Jul 26, 2022
Gunjan Saxena and the role of women in the Indian Armed Forces
The movie ‘Gunjan Saxena: The Kargil Girl’ is inspired by the life of Flight Lieutenant Gunjan Saxena who made history in the Kargil War as one of India’s first female combat pilots. Time and again, women in the Indian Armed Forces (army, navy and air force) have proved their grit and courage in the face of adversity. However, did you know that till 2020, most women could serve in the armed forces only temporarily? (Supreme Court judgement in Ministry of Defence v. Babita Puniya)
The role of women in the armed forces began during British rule in 1888 with the formation of the Indian Military Nursing Service, which limited women officers to serving in a medical capacity i.e. doctors and nurses. 1992 was the first time women were allowed to join the military outside the medical stream and saw women’s entry as regular officers in aviation, logistics, law, engineering and executive cadres. Initially, female officers could serve for five years, and their service could be extended by another five years. In 2006, the policy was modified to allow women to serve for a maximum of 14 years.
It was only in 2020 that the Supreme Court delivered landmark judgments which gave all eligible female officers the option of applying for a Permanent Commission (PC) in the armed forces, which till then was limited to male officers. A PC allows officers to serve in the armed forces till they retire. This is different from a Short Service Commission (SSC), which is for a specific period of 10 or 14 years. Till 2020, most female officers were only eligible for an SSC.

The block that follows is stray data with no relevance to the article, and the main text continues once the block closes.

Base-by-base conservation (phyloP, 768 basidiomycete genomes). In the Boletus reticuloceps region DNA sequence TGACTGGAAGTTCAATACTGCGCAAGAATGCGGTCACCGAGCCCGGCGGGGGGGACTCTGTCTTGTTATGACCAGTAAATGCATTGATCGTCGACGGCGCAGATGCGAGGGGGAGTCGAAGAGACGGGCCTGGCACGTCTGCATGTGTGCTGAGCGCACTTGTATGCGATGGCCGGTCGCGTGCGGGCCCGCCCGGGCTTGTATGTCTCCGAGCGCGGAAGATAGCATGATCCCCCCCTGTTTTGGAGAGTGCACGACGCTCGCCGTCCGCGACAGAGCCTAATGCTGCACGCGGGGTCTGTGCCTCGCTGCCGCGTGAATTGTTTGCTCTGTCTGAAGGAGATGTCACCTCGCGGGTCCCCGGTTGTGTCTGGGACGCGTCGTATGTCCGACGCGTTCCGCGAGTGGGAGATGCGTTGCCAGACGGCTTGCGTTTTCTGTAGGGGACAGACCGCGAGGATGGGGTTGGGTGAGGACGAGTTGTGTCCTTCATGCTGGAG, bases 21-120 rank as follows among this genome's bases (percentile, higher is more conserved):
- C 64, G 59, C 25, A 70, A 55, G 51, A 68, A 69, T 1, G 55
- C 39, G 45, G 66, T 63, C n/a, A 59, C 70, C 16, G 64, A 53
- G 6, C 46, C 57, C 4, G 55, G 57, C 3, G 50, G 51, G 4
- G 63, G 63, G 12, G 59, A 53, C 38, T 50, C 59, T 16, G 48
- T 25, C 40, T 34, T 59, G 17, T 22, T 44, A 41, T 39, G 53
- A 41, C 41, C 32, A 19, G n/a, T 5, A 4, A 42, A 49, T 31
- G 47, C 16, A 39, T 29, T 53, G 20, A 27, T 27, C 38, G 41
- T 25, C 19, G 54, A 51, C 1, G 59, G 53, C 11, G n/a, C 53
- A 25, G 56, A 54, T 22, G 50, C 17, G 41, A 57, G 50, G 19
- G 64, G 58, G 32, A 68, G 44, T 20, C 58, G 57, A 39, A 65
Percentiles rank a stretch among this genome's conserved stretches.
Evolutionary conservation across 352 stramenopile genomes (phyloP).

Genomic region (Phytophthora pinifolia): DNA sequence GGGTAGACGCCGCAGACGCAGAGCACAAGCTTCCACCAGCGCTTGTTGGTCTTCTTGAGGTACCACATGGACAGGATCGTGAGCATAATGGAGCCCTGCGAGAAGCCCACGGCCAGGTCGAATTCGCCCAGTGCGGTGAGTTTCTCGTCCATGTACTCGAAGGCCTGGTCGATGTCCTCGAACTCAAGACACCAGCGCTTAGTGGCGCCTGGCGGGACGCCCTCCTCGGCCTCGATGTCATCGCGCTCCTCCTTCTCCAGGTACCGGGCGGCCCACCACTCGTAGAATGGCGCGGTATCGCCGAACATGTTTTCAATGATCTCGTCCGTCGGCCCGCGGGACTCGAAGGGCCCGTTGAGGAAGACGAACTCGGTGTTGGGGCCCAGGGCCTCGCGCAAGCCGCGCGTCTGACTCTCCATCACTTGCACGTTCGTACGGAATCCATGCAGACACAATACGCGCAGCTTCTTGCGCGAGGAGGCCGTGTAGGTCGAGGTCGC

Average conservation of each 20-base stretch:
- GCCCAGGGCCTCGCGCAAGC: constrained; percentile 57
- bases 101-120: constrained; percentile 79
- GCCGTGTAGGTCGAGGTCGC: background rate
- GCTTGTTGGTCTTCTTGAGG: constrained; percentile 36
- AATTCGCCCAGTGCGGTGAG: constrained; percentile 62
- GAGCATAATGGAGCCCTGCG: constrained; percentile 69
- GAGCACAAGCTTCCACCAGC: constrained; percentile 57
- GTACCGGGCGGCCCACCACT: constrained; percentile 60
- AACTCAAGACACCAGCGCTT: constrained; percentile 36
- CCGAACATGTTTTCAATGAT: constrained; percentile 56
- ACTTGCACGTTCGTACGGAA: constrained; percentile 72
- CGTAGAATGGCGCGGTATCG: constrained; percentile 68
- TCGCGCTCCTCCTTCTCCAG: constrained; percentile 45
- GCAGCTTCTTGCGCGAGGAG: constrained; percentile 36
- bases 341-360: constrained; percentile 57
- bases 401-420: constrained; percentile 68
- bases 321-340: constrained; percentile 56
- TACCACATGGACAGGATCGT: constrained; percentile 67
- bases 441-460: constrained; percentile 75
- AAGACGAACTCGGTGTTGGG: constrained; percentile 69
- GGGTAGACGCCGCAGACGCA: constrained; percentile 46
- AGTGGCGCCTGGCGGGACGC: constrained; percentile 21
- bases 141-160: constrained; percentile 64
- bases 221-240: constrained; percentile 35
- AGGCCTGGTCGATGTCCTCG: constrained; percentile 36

The Court said that PC cannot be denied because of flawed reasons based on the physiological differences between men and women, which portray women as the weaker sex. The Court also held that differentiating women’s abilities based on gender is against the fundamental constitutional right of equality and dignity.
On the occasion of India’s 75th Independence Day, let us remember and pay tribute to trailblazers like Gunjan Saxena who challenge the fact that women are still not allowed in combat positions in the infantry and armoured corps. There is a long battle ahead before we achieve true gender equality in the armed forces, but officers like Gunjan Saxena give us hope that the day will soon come when female officers in the Indian military are treated at par with their male counterparts.